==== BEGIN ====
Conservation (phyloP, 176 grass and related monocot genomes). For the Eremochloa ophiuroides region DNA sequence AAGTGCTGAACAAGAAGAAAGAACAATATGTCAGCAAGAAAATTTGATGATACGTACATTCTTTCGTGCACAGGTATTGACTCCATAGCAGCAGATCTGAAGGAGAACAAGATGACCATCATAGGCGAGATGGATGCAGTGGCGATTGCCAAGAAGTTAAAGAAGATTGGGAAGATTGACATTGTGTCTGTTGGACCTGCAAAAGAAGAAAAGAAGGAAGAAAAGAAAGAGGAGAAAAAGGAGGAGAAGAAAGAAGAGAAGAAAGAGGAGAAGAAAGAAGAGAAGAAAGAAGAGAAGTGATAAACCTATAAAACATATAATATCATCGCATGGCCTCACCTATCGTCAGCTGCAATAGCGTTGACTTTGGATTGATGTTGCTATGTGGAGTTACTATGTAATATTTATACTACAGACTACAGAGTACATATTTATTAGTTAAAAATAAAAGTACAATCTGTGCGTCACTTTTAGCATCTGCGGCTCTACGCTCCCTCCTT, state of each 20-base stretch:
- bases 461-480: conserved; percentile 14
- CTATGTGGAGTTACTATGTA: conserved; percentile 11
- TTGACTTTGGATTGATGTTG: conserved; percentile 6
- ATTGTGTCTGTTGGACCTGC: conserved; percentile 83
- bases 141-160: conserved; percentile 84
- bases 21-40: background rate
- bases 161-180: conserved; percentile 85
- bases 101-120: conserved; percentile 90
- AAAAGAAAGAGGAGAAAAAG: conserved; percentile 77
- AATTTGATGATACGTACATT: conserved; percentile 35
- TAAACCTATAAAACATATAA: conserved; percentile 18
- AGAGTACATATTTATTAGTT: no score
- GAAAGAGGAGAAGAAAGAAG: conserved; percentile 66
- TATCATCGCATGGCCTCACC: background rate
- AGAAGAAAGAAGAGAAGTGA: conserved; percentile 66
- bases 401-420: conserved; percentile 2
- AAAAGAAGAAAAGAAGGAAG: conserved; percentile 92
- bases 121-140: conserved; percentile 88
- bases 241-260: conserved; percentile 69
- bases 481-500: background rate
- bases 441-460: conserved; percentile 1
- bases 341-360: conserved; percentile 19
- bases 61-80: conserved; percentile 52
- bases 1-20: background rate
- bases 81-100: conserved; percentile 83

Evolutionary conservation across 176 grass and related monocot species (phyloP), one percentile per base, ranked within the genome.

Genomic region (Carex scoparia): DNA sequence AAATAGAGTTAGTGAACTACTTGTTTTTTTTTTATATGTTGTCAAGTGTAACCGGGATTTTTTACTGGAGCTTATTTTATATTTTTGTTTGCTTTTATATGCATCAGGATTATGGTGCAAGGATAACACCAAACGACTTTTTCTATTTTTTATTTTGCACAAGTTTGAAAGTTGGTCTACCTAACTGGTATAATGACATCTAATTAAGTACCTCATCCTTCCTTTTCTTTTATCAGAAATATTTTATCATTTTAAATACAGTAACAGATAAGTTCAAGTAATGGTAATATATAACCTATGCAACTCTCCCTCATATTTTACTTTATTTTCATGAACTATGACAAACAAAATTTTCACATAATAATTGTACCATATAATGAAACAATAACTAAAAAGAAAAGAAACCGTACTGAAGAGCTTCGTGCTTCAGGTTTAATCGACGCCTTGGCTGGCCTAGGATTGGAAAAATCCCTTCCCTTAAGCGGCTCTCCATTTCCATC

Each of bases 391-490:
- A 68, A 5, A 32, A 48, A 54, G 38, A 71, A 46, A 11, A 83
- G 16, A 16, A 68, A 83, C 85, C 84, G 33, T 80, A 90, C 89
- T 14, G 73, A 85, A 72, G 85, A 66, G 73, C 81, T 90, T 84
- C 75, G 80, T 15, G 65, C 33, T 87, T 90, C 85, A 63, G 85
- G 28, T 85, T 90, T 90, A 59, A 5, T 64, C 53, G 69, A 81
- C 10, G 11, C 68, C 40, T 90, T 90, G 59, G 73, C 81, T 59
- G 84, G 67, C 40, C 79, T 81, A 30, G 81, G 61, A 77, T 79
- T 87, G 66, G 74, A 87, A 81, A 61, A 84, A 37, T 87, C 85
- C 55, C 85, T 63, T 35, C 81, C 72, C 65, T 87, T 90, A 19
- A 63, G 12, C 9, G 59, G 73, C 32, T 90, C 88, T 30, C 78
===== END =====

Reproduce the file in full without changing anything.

Conservation (phyloP, 176 grass and related monocot genomes). For the Eremochloa ophiuroides region DNA sequence AAGTGCTGAACAAGAAGAAAGAACAATATGTCAGCAAGAAAATTTGATGATACGTACATTCTTTCGTGCACAGGTATTGACTCCATAGCAGCAGATCTGAAGGAGAACAAGATGACCATCATAGGCGAGATGGATGCAGTGGCGATTGCCAAGAAGTTAAAGAAGATTGGGAAGATTGACATTGTGTCTGTTGGACCTGCAAAAGAAGAAAAGAAGGAAGAAAAGAAAGAGGAGAAAAAGGAGGAGAAGAAAGAAGAGAAGAAAGAGGAGAAGAAAGAAGAGAAGAAAGAAGAGAAGTGATAAACCTATAAAACATATAATATCATCGCATGGCCTCACCTATCGTCAGCTGCAATAGCGTTGACTTTGGATTGATGTTGCTATGTGGAGTTACTATGTAATATTTATACTACAGACTACAGAGTACATATTTATTAGTTAAAAATAAAAGTACAATCTGTGCGTCACTTTTAGCATCTGCGGCTCTACGCTCCCTCCTT, state of each 20-base stretch:
- bases 461-480: conserved; percentile 14
- CTATGTGGAGTTACTATGTA: conserved; percentile 11
- TTGACTTTGGATTGATGTTG: conserved; percentile 6
- ATTGTGTCTGTTGGACCTGC: conserved; percentile 83
- bases 141-160: conserved; percentile 84
- bases 21-40: background rate
- bases 161-180: conserved; percentile 85
- bases 101-120: conserved; percentile 90
- AAAAGAAAGAGGAGAAAAAG: conserved; percentile 77
- AATTTGATGATACGTACATT: conserved; percentile 35
- TAAACCTATAAAACATATAA: conserved; percentile 18
- AGAGTACATATTTATTAGTT: no score
- GAAAGAGGAGAAGAAAGAAG: conserved; percentile 66
- TATCATCGCATGGCCTCACC: background rate
- AGAAGAAAGAAGAGAAGTGA: conserved; percentile 66
- bases 401-420: conserved; percentile 2
- AAAAGAAGAAAAGAAGGAAG: conserved; percentile 92
- bases 121-140: conserved; percentile 88
- bases 241-260: conserved; percentile 69
- bases 481-500: background rate
- bases 441-460: conserved; percentile 1
- bases 341-360: conserved; percentile 19
- bases 61-80: conserved; percentile 52
- bases 1-20: background rate
- bases 81-100: conserved; percentile 83

Evolutionary conservation across 176 grass and related monocot species (phyloP), one percentile per base, ranked within the genome.

Genomic region (Carex scoparia): DNA sequence AAATAGAGTTAGTGAACTACTTGTTTTTTTTTTATATGTTGTCAAGTGTAACCGGGATTTTTTACTGGAGCTTATTTTATATTTTTGTTTGCTTTTATATGCATCAGGATTATGGTGCAAGGATAACACCAAACGACTTTTTCTATTTTTTATTTTGCACAAGTTTGAAAGTTGGTCTACCTAACTGGTATAATGACATCTAATTAAGTACCTCATCCTTCCTTTTCTTTTATCAGAAATATTTTATCATTTTAAATACAGTAACAGATAAGTTCAAGTAATGGTAATATATAACCTATGCAACTCTCCCTCATATTTTACTTTATTTTCATGAACTATGACAAACAAAATTTTCACATAATAATTGTACCATATAATGAAACAATAACTAAAAAGAAAAGAAACCGTACTGAAGAGCTTCGTGCTTCAGGTTTAATCGACGCCTTGGCTGGCCTAGGATTGGAAAAATCCCTTCCCTTAAGCGGCTCTCCATTTCCATC

Each of bases 391-490:
- A 68, A 5, A 32, A 48, A 54, G 38, A 71, A 46, A 11, A 83
- G 16, A 16, A 68, A 83, C 85, C 84, G 33, T 80, A 90, C 89
- T 14, G 73, A 85, A 72, G 85, A 66, G 73, C 81, T 90, T 84
- C 75, G 80, T 15, G 65, C 33, T 87, T 90, C 85, A 63, G 85
- G 28, T 85, T 90, T 90, A 59, A 5, T 64, C 53, G 69, A 81
- C 10, G 11, C 68, C 40, T 90, T 90, G 59, G 73, C 81, T 59
- G 84, G 67, C 40, C 79, T 81, A 30, G 81, G 61, A 77, T 79
- T 87, G 66, G 74, A 87, A 81, A 61, A 84, A 37, T 87, C 85
- C 55, C 85, T 63, T 35, C 81, C 72, C 65, T 87, T 90, A 19
- A 63, G 12, C 9, G 59, G 73, C 32, T 90, C 88, T 30, C 78